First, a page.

So far, I don’t think I have revealed anything that I haven’t already written for my editor or readers. Nor do I think I have exposed potential weaknesses for reviewers ready to pounce. And to give readers an additional peek into the book, I include an excerpt from the introduction:
Although Calvinism was flagging, Froude, Kuyper, and Beattie were not simply overcompensating with their praise for Reformed Protestantism. Various students of modern societies in the West, with no particular stake in the survival of Calvinism, made similar claims about the faith’s political and economic contributions. Alexis de Tocqueville had observed during his visit to the United States that representative government was the fruit of English Calvinism’s seed. In New England among the Puritans, he wrote, “Democracy more perfect than any of which antiquity had dared to dream sprang full-grown and fully armed from the midst of the old feudal society.” George Bancroft in his History of the United States of America asserted that “the fanatic for Calvinism was a fanatic for liberty, for in the moral warfare for freedom, his creed was a part of his army, and his most faithful ally in the battle.” Positive appraisals of Calvinism as a generator of a better world were not simply the product of nineteenth-century amateur intellectuals. Max Weber’s argument about the influence of Calvinism on economic productivity became a staple in the analysis of capitalism. Several decades later, Robert K. Merton extended Weber’s analysis to show that Calvinism was decisive in the English scientific revolution of the seventeenth century. These assessments of Calvinism reveal that Froude, Kuyper and Beattie were not delusional. As much as they hoped to inspire, they also employed arguments that many non-Calvinists would have found plausible.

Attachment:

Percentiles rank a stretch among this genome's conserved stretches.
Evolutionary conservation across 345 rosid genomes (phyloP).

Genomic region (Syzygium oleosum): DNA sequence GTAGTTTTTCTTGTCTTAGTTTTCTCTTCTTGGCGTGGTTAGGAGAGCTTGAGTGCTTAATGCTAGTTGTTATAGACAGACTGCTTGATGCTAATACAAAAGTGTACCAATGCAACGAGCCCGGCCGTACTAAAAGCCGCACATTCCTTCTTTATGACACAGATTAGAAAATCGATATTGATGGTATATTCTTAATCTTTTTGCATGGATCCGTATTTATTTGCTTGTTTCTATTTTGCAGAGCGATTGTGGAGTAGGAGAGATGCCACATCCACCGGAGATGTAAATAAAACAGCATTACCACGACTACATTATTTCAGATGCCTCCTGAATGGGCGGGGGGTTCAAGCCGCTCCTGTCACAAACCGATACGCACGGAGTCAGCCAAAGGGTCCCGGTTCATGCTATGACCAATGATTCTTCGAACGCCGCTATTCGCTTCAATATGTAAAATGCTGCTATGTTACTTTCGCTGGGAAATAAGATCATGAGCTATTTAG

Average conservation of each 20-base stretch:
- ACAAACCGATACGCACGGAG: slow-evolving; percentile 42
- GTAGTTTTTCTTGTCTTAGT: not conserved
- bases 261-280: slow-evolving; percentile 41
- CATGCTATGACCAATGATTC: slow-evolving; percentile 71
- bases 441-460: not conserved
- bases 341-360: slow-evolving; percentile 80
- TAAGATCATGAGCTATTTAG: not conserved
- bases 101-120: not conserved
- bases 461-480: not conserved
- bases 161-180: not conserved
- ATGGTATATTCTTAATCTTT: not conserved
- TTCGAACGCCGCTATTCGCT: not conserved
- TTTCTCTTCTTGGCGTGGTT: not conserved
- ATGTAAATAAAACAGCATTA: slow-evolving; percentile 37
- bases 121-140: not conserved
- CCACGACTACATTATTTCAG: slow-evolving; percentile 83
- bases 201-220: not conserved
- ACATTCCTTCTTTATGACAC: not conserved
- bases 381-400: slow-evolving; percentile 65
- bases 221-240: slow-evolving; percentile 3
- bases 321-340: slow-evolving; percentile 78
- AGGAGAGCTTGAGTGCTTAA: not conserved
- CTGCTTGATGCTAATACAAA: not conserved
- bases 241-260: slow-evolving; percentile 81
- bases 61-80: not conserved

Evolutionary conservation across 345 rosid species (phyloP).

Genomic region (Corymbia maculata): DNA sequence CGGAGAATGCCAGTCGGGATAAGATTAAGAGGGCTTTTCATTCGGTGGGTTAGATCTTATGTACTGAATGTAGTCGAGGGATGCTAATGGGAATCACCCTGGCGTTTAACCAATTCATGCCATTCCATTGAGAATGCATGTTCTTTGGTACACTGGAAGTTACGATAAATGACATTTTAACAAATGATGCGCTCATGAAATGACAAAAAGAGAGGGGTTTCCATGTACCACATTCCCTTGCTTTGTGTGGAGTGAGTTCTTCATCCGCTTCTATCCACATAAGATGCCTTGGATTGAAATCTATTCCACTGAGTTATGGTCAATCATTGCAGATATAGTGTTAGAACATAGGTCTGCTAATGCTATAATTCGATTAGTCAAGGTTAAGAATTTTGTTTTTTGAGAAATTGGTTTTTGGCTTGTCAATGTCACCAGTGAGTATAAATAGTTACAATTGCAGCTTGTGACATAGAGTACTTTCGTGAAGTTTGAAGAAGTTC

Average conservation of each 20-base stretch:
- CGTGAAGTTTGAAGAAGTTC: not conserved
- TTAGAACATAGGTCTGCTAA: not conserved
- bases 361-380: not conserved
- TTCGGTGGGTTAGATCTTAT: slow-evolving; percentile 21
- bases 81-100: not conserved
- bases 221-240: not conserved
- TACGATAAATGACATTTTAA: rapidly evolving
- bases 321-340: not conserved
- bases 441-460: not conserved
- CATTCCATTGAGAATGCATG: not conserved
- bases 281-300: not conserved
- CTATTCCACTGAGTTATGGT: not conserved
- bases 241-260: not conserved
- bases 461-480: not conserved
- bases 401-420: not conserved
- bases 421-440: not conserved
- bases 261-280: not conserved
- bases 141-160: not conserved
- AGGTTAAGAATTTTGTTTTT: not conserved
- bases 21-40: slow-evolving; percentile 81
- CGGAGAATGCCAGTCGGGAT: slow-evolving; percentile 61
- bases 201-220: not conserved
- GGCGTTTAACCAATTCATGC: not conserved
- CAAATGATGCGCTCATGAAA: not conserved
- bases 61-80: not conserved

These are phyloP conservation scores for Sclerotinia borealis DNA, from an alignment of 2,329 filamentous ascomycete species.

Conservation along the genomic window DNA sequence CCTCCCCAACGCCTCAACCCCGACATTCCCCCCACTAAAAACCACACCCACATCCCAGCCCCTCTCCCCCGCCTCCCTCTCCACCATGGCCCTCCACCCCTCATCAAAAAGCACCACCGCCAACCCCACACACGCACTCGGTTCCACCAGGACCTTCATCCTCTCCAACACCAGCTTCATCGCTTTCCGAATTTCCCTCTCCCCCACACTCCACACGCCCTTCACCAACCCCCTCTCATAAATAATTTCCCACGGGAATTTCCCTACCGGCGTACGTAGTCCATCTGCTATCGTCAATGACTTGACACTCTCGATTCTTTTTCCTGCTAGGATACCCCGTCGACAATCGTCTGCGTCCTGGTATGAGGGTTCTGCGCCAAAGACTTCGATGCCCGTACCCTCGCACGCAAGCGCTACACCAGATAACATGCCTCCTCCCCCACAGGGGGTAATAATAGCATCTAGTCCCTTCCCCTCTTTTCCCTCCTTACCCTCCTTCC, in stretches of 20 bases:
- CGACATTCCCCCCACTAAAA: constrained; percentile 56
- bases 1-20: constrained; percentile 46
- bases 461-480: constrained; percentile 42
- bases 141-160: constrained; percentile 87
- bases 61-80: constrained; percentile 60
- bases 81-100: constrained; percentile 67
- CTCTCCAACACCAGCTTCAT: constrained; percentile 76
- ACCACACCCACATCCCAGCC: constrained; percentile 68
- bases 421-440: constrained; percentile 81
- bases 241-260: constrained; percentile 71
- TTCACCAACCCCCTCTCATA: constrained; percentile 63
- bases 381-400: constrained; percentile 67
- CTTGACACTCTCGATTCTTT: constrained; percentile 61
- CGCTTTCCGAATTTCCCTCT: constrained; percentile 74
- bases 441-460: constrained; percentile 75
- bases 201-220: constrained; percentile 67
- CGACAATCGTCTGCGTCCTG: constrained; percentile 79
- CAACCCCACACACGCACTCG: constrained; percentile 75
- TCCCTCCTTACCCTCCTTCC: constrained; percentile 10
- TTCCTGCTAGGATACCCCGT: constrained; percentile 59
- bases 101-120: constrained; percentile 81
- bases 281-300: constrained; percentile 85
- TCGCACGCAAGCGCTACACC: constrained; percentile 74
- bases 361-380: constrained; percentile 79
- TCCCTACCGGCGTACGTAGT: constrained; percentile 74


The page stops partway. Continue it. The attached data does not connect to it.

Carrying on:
As natural as global assessments have come to students of Calvinism, this book despite its title, Calvinism: A Global History, takes a different outlook. Instead of exploring Calvinism’s contribution to the workings of the modern world, this study takes a modest approach. It examines how a variety of western Christianity that started in opposition to Rome in obscure small cities in central Europe eventually distinguished itself from other forms of Protestantism and established institutional outlets not only across Europe but also in North and South America, Africa, Australia, and Asia. Too much scholarship during the last century has exposed the overdrawn and sometimes faulty analysis of earlier assessments of Calvinism. What is needed now is less an account of Calvinism’s role in the forces of globalization and more a narrative of how Calvinism became a global faith. Reformed Protestantism did indeed circumnavigate the planet. But it did so not by underwriting or inspiring the West’s political and economic forces. Calvinism spread around the globe through unlikely historical developments that perhaps only the sovereign God whom Reformed Protestants worshiped could pretend to control. This book is about how Calvinism became a global faith. As it is, the how of Calvinism’s expansion is key to understanding why.